Patient Safety Program
The Cleveland Clinic Patient Safety Program focuses on the continuous enhancement of safety for all patients, visitors and employees.
We are committed to a just culture of safety in which employees are encouraged to come forward when they or others make mistakes, allowing us the opportunity to improve the care we deliver and prevent potential errors.
How Cleveland Clinic measures and assures safety
Creating a safe environment
Cleveland Clinic adheres to the National Fire Protection Agency Life Safety Code, a set of national safety requirements that hospitals must comply with. These standards, which cover construction, protection and operational features designed to provide safety from fire, smoke, and panic, are enforced by Cleveland Clinic’s Environmental Health and Safety Department.
Safety Event Reporting System
Cleveland Clinic’s online Safety Event Reporting System (SERS) allows any employee to report a near miss, process problem, or a patient event. An event is anything that occurs in the hospital or outpatient setting that caused or has the potential to cause a medical error or injury.
Cleveland Clinic employees are encouraged to report events even if they did not cause harm to the patient. Reporting of "near misses" provides an opportunity for the Quality & Patient Safety Institute to identify flaws in the system and to implement changes before they impact the patient. As always, ensuring our patients’ safety is an essential part of our commitment to putting patients first, and you can make the difference.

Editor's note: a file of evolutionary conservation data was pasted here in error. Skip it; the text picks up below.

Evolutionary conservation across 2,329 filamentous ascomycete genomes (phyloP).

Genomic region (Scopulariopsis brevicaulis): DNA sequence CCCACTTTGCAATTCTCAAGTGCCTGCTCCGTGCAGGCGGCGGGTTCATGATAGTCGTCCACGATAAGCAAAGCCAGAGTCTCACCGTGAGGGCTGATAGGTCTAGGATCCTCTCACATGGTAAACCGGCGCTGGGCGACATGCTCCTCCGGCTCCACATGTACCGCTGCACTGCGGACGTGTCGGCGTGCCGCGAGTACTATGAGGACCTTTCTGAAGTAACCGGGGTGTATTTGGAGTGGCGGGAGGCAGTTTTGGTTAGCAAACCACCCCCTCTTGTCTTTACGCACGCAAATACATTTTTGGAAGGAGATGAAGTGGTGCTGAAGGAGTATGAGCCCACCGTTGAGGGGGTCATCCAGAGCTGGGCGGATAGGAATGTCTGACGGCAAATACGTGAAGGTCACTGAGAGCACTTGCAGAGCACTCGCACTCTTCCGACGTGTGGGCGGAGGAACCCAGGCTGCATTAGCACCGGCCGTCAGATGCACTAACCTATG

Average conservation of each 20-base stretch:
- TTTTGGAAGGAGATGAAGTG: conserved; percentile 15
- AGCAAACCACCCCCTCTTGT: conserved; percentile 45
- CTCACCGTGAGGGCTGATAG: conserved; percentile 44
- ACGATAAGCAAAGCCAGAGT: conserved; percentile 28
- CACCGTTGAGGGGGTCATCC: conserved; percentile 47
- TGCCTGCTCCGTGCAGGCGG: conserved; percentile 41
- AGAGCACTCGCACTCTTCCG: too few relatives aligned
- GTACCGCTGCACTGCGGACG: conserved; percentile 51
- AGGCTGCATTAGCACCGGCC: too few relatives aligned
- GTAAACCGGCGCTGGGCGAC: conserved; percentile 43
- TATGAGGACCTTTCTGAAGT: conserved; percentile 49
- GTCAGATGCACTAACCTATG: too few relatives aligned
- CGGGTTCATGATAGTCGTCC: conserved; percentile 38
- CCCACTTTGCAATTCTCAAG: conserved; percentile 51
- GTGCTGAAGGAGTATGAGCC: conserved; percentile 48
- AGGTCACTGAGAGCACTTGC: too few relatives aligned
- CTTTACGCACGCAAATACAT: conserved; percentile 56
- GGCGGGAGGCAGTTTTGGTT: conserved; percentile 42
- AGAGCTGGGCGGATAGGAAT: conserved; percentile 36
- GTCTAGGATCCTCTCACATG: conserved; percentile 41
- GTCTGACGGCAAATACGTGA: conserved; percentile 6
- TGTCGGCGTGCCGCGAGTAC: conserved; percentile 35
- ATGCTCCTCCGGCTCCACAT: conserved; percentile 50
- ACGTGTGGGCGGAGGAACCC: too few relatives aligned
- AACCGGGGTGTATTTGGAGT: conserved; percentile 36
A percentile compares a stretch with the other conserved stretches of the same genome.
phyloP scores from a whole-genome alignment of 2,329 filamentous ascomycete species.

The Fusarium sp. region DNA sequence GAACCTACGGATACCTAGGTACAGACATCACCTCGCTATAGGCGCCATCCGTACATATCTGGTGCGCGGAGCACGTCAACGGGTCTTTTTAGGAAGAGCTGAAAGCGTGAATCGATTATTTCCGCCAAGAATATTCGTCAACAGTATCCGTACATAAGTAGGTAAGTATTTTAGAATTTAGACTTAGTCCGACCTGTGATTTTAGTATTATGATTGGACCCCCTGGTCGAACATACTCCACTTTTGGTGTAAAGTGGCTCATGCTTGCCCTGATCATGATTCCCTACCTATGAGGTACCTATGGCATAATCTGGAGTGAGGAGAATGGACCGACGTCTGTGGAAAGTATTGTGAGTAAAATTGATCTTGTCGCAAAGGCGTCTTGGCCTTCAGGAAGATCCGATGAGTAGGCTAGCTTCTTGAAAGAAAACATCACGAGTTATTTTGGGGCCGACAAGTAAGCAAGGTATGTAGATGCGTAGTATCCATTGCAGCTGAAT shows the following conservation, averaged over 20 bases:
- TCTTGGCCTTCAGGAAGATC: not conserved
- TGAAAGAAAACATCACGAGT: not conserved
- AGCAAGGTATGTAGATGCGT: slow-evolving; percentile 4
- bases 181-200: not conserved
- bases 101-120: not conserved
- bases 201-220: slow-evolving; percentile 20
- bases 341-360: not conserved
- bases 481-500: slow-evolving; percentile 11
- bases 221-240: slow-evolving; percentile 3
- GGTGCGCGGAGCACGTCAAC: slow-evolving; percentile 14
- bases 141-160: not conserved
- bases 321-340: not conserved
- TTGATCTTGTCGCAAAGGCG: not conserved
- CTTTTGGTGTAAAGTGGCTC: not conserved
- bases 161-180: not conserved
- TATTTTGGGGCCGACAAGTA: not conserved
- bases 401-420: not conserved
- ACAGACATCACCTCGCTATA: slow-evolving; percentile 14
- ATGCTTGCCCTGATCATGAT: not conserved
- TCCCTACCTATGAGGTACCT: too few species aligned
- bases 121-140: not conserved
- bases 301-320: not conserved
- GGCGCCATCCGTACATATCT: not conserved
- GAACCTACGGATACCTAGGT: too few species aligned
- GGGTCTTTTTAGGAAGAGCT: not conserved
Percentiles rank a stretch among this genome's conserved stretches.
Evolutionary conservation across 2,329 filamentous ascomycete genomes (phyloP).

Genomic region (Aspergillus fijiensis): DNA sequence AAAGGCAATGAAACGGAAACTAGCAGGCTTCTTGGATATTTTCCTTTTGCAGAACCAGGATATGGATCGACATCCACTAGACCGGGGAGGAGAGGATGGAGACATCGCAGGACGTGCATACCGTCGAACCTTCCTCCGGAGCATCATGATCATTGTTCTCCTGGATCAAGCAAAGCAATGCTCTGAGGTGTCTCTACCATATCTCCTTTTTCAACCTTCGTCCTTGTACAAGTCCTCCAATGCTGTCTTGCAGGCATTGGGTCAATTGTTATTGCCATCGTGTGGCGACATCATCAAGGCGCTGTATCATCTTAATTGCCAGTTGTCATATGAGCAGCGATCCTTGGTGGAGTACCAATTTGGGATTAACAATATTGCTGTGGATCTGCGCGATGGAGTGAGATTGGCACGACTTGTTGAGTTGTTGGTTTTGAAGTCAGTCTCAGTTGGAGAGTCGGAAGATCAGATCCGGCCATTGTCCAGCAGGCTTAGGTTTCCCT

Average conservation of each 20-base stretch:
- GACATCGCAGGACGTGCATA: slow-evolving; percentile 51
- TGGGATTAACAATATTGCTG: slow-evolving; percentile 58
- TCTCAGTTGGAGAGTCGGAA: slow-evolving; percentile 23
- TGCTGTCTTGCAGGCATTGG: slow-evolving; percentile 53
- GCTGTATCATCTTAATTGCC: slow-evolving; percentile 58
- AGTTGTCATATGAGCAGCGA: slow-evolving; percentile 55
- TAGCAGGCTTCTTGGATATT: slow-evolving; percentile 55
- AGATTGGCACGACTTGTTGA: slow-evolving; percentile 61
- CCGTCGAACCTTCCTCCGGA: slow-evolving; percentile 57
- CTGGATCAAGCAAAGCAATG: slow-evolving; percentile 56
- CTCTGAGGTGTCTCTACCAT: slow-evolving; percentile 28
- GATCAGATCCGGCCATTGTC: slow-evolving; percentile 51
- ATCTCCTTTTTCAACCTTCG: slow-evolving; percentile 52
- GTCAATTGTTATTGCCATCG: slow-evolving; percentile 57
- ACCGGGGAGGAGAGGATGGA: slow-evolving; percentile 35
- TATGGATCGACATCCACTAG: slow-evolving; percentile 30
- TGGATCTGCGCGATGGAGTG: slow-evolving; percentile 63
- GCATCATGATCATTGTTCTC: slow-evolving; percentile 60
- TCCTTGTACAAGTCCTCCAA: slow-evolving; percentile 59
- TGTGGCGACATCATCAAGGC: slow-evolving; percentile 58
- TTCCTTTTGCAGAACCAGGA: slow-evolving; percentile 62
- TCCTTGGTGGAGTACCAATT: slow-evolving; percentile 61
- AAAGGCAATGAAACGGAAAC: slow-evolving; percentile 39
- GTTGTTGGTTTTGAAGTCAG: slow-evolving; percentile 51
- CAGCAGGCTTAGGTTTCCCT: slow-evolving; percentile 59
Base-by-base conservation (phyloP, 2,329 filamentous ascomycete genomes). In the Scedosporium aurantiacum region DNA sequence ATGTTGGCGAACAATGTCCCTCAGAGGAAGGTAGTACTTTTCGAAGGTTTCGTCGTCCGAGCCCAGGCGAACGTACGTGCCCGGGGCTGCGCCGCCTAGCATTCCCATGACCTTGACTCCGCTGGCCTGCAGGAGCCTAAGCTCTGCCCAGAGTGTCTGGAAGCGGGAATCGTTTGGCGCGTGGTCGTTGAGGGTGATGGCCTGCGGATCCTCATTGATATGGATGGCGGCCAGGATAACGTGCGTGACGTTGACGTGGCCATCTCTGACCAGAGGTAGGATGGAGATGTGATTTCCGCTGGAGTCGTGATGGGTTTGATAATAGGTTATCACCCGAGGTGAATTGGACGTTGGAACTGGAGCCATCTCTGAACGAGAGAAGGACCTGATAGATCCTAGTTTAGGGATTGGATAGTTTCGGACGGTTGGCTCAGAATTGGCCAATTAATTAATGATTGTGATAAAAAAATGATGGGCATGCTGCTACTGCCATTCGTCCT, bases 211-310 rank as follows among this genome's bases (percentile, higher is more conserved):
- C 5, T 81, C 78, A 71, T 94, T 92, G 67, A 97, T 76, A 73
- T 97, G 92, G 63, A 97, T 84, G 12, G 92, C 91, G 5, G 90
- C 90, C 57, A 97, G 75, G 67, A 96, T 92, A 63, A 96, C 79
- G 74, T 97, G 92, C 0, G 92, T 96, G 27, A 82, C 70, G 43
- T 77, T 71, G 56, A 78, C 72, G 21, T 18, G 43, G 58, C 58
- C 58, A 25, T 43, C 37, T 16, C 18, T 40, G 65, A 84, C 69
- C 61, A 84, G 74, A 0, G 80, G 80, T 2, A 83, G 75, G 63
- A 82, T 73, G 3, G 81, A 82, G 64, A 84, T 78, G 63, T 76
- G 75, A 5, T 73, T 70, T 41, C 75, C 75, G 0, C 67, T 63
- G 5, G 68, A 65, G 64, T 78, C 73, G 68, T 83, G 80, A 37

Quality Performance Reports
The Quality Performance Report shows how Cleveland Clinic Florida has been doing at providing the right care for certain common conditions and preventing certain types of infections.
Patient Experience Measurement
Cleveland Clinic Florida values our patient and family feedback. We share our positive survey scores and written compliments with our dedicated staff to reassure them in their daily efforts.
We continually review opportunities to improve the patient experience. By monitoring real-time patient feedback, individual departments are able to review their results and prioritize patient experience improvement objectives.
How we measure patient experience
All acute care hospitals throughout the United States participate in a patient survey process designed and regulated by the Centers for Medicare and Medicaid Services (CMS). This HCAHPS survey (Hospital Consumer Assessment of Healthcare Providers and Systems) measures patients’ perspectives of their hospital care.
Public results are available at medicare.gov/hospitalcompare. Eligible adult patients are surveyed after hospital discharge and results displayed represent four consecutive calendar quarters.
HCAHPS education and data coordination
The Intelligence Team in the Office of Patient Experience plays a vital role in coordinating survey data transmission between the survey vendor and the Cleveland Clinic system. Real-time survey results, complete with benchmark comparisons and performance indicators, are maintained on an internal web-based dashboard program available to all staff in leadership and management roles. The team also provides survey education, particularly for the CMS-required inpatient HCAHPS survey process, and works together with leadership to uncover feedback trends and help prioritize experience improvement efforts.